contact us
Vasin Accountants & Taxation Advisors
WELCOME Outsourcing Services  

How do I maximise the tax deduction for my car?

The way to obtain the largest tax deduction for your car is by producing a logbook to give to your accountant. Keeping a logbook will enable you to receive a tax deduction that will lead to substantial tax savings.

For the logbook method to be effective you need to take an odometer reading at 30 June each year. This needs to be given to your accountant who will report it in your tax return. If you don’t take an odometer reading the Tax Office will reject your claim in an audit.

You will need to keep a record of your car’s running expenses for the entire income year including:

- Batteries
- Insurance
- Interest paid
- Lease payments
- Oil
- Petrol
- Registration
- Repairs
- Services
- Tyres

If you purchase a new car, your accountant will require the sale contract of the old car and purchase contract of the new car, as well as any schedules showing the terms of the agreement.

The objective is to determine the percentage that your car is used for business purposes. This is called the business-use percentage. To work this out you need to know how many business kilometres you travel each year. The Australian Taxation Office recognises a logbook as the best way to estimate the number of business kilometres travelled. You need to log each business journey for a continuous 12-week period which is representative of your annual business kilometres travelled. You can keep the logbook for 5 years before you need to prepare a new logbook. Each year you can check to see if you need to prepare a new logbook by referring to your current logbook.

An easy way to obtain a logbook is by visiting your local newsagent or stationery shop. Alternatively, you can make your own using a diary, a spreadsheet or your calendar.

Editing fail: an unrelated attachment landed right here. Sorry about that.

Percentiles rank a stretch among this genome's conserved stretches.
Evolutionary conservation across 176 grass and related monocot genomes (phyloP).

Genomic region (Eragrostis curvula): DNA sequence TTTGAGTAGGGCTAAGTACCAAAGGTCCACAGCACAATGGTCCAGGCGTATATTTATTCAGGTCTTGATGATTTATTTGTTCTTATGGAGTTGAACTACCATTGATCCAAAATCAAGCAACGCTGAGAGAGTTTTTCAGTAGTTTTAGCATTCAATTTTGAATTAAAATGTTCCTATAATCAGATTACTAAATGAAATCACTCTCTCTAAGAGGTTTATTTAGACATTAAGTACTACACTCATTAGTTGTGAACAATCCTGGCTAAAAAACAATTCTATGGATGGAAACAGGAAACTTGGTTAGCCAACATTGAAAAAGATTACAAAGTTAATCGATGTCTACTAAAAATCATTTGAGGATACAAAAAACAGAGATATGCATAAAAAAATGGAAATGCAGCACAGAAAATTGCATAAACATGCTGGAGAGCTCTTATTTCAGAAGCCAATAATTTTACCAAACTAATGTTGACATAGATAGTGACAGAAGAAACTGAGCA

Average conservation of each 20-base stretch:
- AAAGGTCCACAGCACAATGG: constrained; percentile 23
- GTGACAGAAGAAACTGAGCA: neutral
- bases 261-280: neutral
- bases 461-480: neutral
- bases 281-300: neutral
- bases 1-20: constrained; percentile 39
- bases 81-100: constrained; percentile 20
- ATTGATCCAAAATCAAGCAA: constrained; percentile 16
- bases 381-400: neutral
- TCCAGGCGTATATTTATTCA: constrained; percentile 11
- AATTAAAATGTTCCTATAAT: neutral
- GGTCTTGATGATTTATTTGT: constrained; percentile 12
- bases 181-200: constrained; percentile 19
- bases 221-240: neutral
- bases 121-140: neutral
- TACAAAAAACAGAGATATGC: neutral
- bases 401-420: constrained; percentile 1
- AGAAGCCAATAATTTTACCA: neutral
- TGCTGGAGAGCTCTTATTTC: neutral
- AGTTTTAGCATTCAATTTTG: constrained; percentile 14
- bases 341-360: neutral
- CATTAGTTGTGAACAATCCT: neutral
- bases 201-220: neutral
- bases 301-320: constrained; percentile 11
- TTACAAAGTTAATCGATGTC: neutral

Here’s how you do it:

  1. Determine the odometer reading in your car on the first day of the 12-week period.
  2. Document every business journey in the 12-weeks showing the odometer reading at the start of the journey and the odometer reading at the end of the journey.
  3. Determine the odometer reading in your car on the last day of the 12-week period.


Now you can determine the percentage of the car used for business purposes.

You cannot backdate a logbook. It must be a current logbook. A current logbook is a logbook created in the correct format for a continuous 12-week period within the last 5 years. In an audit the Australian Taxation Office is likely to ask for a current logbook. Therefore make sure you have a current logbook. 

You will need a new logbook if the business-use of your car significantly changes, that is, if the number of kilometres you travel for business purposes dramatically increases or decreases.

A logbook can show a high or low business-use percentage, it might be 5%, or it could be 95%. There’s no right or wrong business-use percentage. You need to determine a percentage that reflects the actual usage of your car for business-use. A logbook is your responsibility. Nobody can do it for you. You need to keep a logbook if you want the largest possible tax deduction for your car.

The logbook

If you use more than one car for business purposes you need to keep a logbook for each car. However, you don’t need a new logbook if you replace a car with another and use the new car the same way for business-use.

If you start your logbook just prior to the end of a financial year, you can continue the 12-week period into the new financial year, as long as the 12 week period is continuous. This is a common query asked by business clients.

If your car is owned or leased by somebody else (for example, a borrowed car or a registered in the name of your spouse) you can only claim the running expenses you actually incur for business purposes. If the owner of the car pays insurance and registration, and you pay for all other running expenses, you cannot claim the insurance and registration expense.

You need to keep your logbook in a safe place for 5 years.


Tax Minimisation Strategies









contact us | disclaimer

© 2007 Vasin Accountants & Taxation Advisors. Created by

Email Us